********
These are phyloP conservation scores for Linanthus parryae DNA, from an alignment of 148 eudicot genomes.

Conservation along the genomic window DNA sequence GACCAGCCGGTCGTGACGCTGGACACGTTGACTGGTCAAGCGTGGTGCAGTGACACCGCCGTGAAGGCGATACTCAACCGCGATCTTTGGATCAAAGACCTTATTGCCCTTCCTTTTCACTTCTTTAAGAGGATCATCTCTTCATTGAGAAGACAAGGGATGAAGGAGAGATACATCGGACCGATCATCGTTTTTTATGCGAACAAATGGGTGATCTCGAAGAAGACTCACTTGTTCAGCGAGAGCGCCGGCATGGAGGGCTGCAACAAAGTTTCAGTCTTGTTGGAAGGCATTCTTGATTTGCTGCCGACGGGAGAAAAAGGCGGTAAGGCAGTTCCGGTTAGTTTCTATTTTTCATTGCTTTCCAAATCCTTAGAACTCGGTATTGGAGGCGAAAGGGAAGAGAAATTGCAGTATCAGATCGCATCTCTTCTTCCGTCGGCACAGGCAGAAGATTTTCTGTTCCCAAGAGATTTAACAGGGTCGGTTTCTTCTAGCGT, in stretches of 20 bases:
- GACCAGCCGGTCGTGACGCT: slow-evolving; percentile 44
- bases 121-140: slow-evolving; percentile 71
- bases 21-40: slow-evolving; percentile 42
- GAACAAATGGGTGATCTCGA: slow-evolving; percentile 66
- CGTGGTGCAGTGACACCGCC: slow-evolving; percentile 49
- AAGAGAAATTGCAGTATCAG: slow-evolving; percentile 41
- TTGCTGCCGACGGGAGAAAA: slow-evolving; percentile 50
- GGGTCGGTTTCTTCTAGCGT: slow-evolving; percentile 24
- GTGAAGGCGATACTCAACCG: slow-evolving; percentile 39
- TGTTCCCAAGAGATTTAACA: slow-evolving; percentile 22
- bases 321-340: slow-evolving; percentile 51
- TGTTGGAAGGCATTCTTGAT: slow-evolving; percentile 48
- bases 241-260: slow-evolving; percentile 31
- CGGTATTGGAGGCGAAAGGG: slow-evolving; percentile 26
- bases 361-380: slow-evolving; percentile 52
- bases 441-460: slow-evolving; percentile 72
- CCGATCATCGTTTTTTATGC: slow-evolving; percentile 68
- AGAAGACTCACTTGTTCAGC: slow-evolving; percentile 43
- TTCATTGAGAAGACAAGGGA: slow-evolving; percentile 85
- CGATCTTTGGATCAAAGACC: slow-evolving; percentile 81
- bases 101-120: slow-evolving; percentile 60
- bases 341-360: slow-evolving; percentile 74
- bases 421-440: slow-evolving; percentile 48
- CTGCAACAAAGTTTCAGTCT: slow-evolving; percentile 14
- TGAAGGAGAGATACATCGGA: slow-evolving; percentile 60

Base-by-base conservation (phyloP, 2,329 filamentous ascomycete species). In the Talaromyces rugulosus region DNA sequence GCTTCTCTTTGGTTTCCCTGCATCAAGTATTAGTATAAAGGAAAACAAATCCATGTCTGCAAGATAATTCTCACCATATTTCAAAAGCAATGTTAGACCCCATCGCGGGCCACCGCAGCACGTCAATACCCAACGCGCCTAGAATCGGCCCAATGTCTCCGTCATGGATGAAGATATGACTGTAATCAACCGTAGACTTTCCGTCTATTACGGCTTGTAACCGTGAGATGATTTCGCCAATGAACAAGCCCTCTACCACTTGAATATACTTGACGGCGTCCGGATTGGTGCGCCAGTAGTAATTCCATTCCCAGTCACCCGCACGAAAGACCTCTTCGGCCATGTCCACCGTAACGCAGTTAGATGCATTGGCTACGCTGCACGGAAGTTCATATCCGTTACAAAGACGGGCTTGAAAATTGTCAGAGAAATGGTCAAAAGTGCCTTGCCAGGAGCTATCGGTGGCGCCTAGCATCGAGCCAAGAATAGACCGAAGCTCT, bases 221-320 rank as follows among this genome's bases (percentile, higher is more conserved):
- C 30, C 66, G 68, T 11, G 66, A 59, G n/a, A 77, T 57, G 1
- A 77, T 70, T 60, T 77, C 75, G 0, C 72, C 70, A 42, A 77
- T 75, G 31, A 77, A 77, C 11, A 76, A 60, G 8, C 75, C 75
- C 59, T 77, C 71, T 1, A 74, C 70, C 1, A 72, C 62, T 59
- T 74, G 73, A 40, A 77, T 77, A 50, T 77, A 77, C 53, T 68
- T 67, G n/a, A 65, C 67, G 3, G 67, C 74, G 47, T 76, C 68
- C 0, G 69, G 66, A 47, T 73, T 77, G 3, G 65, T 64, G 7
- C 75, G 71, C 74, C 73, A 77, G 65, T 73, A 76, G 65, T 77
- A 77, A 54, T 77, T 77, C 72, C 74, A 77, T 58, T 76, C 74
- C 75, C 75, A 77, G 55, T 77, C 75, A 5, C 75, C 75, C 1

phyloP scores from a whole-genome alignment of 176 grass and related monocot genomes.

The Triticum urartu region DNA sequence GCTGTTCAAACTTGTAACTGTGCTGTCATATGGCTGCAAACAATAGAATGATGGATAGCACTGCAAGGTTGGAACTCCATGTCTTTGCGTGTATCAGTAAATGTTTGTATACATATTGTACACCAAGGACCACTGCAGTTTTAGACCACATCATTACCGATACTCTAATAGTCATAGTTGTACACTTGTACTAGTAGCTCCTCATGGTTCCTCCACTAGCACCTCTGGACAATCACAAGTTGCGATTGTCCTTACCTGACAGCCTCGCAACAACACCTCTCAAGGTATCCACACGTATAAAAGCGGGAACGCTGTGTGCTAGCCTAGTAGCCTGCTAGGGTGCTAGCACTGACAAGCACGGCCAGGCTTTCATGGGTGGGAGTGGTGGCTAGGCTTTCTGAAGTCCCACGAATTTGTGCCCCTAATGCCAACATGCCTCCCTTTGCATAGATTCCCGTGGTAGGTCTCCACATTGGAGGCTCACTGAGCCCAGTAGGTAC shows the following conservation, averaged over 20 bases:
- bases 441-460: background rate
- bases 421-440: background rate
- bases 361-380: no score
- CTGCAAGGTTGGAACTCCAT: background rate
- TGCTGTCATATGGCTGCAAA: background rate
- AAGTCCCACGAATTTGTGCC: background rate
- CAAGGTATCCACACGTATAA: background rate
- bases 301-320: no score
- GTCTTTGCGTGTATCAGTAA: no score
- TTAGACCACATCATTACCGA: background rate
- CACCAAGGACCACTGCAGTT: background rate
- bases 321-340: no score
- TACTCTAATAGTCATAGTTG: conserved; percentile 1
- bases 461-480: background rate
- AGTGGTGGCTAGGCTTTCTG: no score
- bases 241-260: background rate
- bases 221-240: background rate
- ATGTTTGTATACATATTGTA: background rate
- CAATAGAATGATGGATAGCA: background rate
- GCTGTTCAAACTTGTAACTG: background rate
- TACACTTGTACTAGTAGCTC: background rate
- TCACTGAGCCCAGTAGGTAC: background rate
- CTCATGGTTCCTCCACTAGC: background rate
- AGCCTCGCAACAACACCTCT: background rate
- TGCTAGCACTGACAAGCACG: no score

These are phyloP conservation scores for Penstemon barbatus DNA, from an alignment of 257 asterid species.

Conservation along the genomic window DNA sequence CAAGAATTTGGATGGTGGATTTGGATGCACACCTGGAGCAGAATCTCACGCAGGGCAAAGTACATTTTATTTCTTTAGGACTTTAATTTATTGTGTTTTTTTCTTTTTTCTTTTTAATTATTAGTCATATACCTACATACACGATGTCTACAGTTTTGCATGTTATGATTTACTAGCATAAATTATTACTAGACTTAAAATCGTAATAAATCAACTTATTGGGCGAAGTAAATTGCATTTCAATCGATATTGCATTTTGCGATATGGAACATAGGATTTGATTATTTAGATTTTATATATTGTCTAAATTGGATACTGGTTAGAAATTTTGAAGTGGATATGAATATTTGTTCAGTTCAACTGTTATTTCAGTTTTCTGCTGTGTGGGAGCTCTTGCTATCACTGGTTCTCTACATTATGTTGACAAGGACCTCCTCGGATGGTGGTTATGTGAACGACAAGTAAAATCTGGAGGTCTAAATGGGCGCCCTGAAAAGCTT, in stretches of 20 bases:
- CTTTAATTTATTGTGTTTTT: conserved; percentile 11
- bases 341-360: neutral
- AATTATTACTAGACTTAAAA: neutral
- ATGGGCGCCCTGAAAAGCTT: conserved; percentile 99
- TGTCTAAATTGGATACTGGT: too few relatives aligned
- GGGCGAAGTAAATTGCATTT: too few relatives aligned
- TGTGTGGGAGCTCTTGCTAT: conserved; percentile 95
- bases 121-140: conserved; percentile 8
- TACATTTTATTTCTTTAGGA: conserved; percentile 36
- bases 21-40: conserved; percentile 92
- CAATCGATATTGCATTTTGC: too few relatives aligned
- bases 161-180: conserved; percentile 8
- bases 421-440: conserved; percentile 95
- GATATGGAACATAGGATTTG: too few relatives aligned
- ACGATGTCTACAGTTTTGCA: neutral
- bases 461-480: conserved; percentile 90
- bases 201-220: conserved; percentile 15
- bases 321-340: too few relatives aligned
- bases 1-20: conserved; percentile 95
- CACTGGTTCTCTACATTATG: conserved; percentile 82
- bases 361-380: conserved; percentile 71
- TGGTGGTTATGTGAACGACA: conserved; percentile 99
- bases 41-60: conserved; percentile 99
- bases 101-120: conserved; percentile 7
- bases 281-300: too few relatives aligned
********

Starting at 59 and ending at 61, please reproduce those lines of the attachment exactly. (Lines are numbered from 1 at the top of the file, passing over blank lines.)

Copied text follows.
- CAATAGAATGATGGATAGCA: background rate
- GCTGTTCAAACTTGTAACTG: background rate
- TACACTTGTACTAGTAGCTC: background rate